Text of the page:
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Lager Image
Similar to Fig. 5, except that we show variations in the Dst index.
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Similar to Fig. 6, except that we show the histograms of the Dst index and their best fits.
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Similar to Fig. 5, except that we show variations in the AE index.
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Similar to Fig. 6, except that we show the histograms of the AE index and their best fits.
4. SUMMARY AND CONCLUSION
Variabilities in the solar wind in terms of velocity, proton density, interplanetary magnetic fields, lead to interesting phenomena throughout the heliosphere on all temporal and spatial scales. As a view of space weather forecasting, many works are part of a major effort to predict geomagnetic storms. To be able to do so, it is important to know direct and indirect causes to modulate the space environment near the Earth beforehand. Recently, it has been suggested that the interaction of the solar wind with Mercury may affect the solar wind velocity in the Earth’s neighborhood during its inferior conjunctions. In this study we investigate a question of whether other parameters describing the space environment near the Earth are modulated by the inner planets’ wake, by examining whether properties of the interplanetary magnetic field and the proton density in the solar wind observed by the ACE spacecraft, and of the geomagnetic field are subject to the relative position of the inner planets.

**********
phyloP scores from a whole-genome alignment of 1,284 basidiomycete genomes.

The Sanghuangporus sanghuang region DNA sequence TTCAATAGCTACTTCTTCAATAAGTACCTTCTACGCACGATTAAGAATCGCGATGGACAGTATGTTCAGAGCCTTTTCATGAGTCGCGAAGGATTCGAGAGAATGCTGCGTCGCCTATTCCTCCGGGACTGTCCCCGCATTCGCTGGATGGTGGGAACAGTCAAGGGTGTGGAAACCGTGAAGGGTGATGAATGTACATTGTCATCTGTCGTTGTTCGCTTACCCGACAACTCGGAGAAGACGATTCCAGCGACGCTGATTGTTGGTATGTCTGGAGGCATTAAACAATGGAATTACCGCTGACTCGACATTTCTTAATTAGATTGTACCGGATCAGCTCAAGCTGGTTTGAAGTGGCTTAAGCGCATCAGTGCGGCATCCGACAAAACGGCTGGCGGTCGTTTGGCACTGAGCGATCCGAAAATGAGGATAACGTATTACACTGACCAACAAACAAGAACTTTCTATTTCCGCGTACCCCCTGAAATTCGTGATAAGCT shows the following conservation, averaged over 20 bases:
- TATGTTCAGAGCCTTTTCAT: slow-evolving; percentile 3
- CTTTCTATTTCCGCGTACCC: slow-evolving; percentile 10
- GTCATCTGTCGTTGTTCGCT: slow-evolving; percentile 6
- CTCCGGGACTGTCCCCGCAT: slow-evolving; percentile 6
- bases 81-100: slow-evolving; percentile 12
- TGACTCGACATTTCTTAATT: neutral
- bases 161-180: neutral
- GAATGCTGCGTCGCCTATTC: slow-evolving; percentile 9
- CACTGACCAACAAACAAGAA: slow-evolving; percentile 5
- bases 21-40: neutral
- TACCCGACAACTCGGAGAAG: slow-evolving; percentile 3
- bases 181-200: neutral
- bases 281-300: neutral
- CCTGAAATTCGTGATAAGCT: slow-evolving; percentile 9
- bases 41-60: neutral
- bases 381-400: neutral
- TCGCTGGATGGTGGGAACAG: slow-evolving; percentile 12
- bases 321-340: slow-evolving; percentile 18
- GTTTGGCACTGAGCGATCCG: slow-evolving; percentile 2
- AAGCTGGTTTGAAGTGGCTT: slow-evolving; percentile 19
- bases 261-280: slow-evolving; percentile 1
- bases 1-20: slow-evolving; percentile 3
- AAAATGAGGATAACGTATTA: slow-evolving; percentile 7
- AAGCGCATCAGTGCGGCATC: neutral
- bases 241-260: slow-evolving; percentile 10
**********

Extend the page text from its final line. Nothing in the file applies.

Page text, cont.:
Our results confirm that those variations in the parameters we have studied here turn out to be a part of random fluctuations and have nothing to do with the relative position of the inner planets. It has been found that minima and maxima in the mean variations of the geomagnetic fields measured in the Earth’s neighborhood repeatedly occur with a timescale of about 10 to 25 days. Variations of the proton density in the solar wind, the Dst index, and the AE index are distributed with the Gaussian distribution. One might wish to perform a systematic statistical study of the characteristics of the distribution. We conclude, finally, that the inner planets cannot affect the Earth’s neighborhood during its inferior conjunctions and the observed variations are randomly distributed noise, whose behavior can be further studied in terms of the distribution and/or in the frequency domain.
http://www.srl.caltech.edu/ACE/ASC/level2/new/intro.html
http://ngdc.noaa.gov/
ftp://ftp.ngdc.noaa.gov/STP/GEOMAGNETIC_DATA/INDICES/DST
ftp://ftp.ngdc.noaa.gov/STP/GEOMAGNETIC_DATA/AURORAL_ELECTROJET/
http://www.kasi.re.kr
Acknowledgements
We thank the anonymous referees for critical comments and helpful suggestions which greatly improve the original version of the manuscript. This work was supported by BK21 Plus of National Research Foundation of Korea. HYC was supported by the National Research Foundation of Korea Grant funded by the Korean government (NRF- 2013K2A2A2000525).